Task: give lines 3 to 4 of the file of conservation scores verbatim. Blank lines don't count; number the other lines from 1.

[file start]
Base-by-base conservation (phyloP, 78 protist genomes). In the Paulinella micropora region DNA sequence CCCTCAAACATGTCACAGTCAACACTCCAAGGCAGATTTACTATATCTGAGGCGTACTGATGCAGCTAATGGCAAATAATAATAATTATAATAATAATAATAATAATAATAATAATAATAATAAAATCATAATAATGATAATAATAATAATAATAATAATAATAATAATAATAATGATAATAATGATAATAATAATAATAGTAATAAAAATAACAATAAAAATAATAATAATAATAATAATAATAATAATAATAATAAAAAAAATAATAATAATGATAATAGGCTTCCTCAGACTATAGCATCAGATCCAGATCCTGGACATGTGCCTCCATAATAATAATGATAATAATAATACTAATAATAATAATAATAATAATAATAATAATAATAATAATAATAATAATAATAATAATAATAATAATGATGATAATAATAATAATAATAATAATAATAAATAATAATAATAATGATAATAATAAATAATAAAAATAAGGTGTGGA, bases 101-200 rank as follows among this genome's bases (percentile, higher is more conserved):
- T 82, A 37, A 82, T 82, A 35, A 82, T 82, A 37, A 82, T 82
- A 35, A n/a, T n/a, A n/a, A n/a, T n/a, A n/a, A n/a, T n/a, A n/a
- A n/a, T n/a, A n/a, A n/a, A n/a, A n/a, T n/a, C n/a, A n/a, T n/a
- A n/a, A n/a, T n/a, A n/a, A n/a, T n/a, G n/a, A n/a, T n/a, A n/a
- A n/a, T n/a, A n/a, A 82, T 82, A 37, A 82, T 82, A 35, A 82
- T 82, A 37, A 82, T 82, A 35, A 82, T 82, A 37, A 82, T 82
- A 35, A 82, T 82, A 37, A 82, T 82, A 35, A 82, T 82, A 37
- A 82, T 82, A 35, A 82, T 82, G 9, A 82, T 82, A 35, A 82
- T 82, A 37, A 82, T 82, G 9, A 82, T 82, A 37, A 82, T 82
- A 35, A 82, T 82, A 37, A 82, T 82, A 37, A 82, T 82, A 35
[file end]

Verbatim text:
- A 35, A n/a, T n/a, A n/a, A n/a, T n/a, A n/a, A n/a, T n/a, A n/a
- A n/a, T n/a, A n/a, A n/a, A n/a, A n/a, T n/a, C n/a, A n/a, T n/a